• In the embodiment of Fig. 3, the n-channel E-MESFET 70 consists of a shallow (typically less than 1 µm depth) and very lightly doped (dopant concentration in the range of 1 x 1016 - 5 x 1016 atoms per cm3) n- regions 53A formed on a semi-insulating GaAs substrate 50 having a sheet resistance of typically about 1 Meg Ohm-cm or more. Abutting the channel region 53A, in a contiguous relationship therewith are n-type lightly doped (typically to a doping concentration of 1 x 1017 - 1 x 1018 atoms/cm3) source extension 57A and drain extension 58A of intermediate depth (typically in the range 0.10 - 0.20 um) and highly doped (typically to a doping concentration exceeding 1 x 1018 atoms/cm3) and deep (typically 0.20 - 0.30 µm) source 64 and drain 65 regions. Provided under the source/drain extensions 57A and 58A are deep p-type pockets 59 and 60, respectively. Overlying the channel region 53A is a conductive Schottky gate 54 which is self-aligned with the source 64 and drain 65.
  • Reference is now made to Figs. 3A-3F wherein the successive steps of the fabrication process of the above described embodiment (Fig. 3) of the present invention are illustrated in detail. These successive steps are listed in Table I indicating the correspondence between the steps and Figs. 3A-3F.
    Figure imgb0001
  • While the following description is primarily directed to the fabrication of an E-MESFET, this description is exemplary of the fabrication of a class of devices which embody the principles of the present invention. In addition, it should be noted that the thickness and other dimensions shown herein are selected for clarity of illustration and not to be interpreted in a limiting sense.
  • The fabrication process of the E-MESFET 70 starts, as illustrated in Fig. 3A with forming a passivation surface layer of silicon dioxide Si02 or silicon nitride Si3N4 over a semi-insulating GaAs substrate 50 and defining by photolithographic and etching techniques an active area 52 of the substrate 50 (Step 1). The passivation surface layer that remains at the completion of this step is designated by numeral 51. The remnant layer 51 is left in tact to prevent subsequently formed metallization (Step 9) from being formed in the isolation regions thereunder which would occur if layer 51 were removed. Further, non-removal of the layer 51 saves a mask step which would be necessary if layer 51 were removed since the device isolation regions would be required to be appropriately protected during metallization.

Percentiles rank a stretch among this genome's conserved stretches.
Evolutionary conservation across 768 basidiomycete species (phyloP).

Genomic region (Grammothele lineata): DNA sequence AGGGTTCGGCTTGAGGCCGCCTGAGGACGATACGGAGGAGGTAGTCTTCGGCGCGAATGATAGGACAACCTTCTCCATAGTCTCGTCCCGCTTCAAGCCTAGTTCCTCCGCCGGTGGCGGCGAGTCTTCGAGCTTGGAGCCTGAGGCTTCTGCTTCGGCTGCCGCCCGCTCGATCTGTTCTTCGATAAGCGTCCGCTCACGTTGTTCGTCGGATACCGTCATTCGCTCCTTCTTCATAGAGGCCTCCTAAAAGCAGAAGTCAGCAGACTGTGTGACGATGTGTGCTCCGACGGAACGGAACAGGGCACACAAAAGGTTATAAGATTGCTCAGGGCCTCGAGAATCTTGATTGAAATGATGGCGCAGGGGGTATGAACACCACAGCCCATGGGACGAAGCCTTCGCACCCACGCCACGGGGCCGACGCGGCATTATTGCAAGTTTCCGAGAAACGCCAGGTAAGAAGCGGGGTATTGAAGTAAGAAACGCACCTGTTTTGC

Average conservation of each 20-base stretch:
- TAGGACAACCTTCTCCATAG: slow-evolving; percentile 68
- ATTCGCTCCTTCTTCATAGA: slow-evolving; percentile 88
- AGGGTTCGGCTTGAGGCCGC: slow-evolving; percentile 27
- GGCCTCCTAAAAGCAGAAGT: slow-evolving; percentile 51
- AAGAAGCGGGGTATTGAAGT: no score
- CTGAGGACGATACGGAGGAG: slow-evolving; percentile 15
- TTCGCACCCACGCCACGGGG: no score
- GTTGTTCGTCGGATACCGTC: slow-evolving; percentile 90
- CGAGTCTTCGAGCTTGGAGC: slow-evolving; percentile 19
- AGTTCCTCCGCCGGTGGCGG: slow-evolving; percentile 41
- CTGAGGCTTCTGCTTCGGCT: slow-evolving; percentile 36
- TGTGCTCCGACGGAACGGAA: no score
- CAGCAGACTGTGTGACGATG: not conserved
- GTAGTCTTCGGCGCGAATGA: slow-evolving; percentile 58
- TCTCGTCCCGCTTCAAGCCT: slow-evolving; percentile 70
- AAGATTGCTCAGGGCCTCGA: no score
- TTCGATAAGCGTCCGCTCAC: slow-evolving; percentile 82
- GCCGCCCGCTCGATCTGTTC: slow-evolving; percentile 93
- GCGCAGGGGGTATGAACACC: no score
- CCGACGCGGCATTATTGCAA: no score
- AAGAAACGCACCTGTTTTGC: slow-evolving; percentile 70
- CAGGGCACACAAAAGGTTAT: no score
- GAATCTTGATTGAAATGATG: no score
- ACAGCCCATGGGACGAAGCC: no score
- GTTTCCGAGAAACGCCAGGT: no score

• Next, referring to Fig. 3A, the shallow and low conductivity n- layer 53 is formed by implanting n-type ions such as silicon or germanium directly into the exposed substrate. The energy and dose of ions implanted are chosen such that the semiconducting n- GaAs layer 53 resulting therefrom is shallow having a depth of less than 0.1 11m and has a relatively low dopant concentration in the range of about 1 x 1016 - 1 x 1017 atoms/cm3. The n- layer 53 may also be formed by other techniques such as molecular beam epitaxy, liquid phase epitaxy, metal organic vapor epitaxy or chemical vapor deposition.
  • Next, referring to Fig. 3B, the Schottky gate 54 is formed at a selected location directly on the active channel layer 53 by blanket depositing a conductive material such as aluminium, titanium or titanium-tungsten and defining the gate therefrom by conventional photolithographic and etching techniques (Step 2). Alternatively, the gate 54 can be formed by the lift-off technique consisting of forming a photoresist layer over the layer 53, removing the photoresist from the region where the gate electrode is to be formed, blanket depositing a layer of conductive material over the exposed layer 53 and the remaining photoresist layer and removing the photoresist and the conductive layer thereover. The gate electrode 54 has a substantially horizontal upper surface and substantially vertical side surfaces.
  • The succeeding step in the process, which is illustrated in Fig. 3B is the formation of a conformal insulator layer 55 such as silicon dioxide or silicon nitride over the gate electrode 54 and the layer 53 not covered by gate 54 (Step 3). If the layer 55 is silicon dioxide, one example of forming the layer 55 is by chemical vapor deposition using silane at a low pressure and temperature. As shown in Fig. 3B, the conformal insulator layer 55 consists of substantially horizontal and vertical surfaces. The thickness of layer 55 is typically in the range 0.2 - 0.5 11m.